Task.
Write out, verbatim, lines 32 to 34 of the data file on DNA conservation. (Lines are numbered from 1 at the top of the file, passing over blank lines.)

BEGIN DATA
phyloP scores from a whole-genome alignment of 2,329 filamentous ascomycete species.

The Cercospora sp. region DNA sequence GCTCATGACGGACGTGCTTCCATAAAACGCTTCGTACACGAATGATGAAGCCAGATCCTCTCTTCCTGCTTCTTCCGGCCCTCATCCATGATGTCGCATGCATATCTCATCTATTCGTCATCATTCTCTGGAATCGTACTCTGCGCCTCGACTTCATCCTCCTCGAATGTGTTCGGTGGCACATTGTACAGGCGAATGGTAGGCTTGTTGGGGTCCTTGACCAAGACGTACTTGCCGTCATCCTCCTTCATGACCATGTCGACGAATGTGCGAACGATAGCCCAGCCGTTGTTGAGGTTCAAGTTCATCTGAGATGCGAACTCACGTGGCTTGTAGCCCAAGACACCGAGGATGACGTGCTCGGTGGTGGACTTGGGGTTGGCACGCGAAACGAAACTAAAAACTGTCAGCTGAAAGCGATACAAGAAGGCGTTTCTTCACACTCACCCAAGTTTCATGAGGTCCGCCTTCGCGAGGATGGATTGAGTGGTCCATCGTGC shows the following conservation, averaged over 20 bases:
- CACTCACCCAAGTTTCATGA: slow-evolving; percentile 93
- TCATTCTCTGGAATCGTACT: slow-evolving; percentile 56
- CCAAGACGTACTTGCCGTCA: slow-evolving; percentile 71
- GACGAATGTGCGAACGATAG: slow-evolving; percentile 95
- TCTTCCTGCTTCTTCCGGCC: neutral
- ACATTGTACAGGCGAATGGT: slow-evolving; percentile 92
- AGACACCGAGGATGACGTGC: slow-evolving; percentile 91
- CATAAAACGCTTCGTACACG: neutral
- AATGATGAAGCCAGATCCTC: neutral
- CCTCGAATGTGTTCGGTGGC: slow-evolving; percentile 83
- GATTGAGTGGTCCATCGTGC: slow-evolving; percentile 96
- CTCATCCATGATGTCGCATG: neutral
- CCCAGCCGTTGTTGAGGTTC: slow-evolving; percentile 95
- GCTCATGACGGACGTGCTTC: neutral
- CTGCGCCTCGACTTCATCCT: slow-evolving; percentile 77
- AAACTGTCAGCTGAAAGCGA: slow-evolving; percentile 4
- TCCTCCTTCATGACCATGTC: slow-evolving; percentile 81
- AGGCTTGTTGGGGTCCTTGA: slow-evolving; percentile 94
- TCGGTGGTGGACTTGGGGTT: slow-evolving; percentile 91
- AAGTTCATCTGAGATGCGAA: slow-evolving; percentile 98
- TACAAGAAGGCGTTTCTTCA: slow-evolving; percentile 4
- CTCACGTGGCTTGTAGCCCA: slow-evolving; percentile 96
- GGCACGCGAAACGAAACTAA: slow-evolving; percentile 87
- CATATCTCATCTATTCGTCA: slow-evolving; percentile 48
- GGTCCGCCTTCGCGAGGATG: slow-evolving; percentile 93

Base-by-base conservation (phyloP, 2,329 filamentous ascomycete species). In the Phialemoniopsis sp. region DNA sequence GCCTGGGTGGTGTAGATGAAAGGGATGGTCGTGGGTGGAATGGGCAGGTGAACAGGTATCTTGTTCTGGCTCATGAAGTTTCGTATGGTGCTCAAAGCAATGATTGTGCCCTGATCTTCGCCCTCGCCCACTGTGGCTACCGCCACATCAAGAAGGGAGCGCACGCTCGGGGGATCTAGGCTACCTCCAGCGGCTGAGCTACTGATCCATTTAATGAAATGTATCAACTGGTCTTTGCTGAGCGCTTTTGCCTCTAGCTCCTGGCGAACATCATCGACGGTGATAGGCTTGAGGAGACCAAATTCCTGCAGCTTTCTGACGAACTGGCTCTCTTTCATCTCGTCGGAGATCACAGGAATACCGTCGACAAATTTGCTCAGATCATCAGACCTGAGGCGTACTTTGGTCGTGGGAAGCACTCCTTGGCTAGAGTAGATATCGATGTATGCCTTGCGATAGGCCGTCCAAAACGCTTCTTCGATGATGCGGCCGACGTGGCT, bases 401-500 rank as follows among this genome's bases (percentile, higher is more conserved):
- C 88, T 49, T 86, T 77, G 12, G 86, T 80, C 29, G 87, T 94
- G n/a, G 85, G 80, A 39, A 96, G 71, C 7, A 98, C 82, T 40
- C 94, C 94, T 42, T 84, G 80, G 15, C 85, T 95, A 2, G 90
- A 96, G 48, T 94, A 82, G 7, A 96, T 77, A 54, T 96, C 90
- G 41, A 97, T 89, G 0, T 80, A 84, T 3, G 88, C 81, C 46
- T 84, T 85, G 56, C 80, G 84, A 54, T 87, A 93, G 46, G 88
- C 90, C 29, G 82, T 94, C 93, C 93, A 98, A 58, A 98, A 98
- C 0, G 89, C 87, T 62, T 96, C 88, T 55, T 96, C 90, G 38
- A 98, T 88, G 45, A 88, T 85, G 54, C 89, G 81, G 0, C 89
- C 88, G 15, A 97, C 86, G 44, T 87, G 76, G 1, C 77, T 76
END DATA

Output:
- A 96, G 48, T 94, A 82, G 7, A 96, T 77, A 54, T 96, C 90
- G 41, A 97, T 89, G 0, T 80, A 84, T 3, G 88, C 81, C 46
- T 84, T 85, G 56, C 80, G 84, A 54, T 87, A 93, G 46, G 88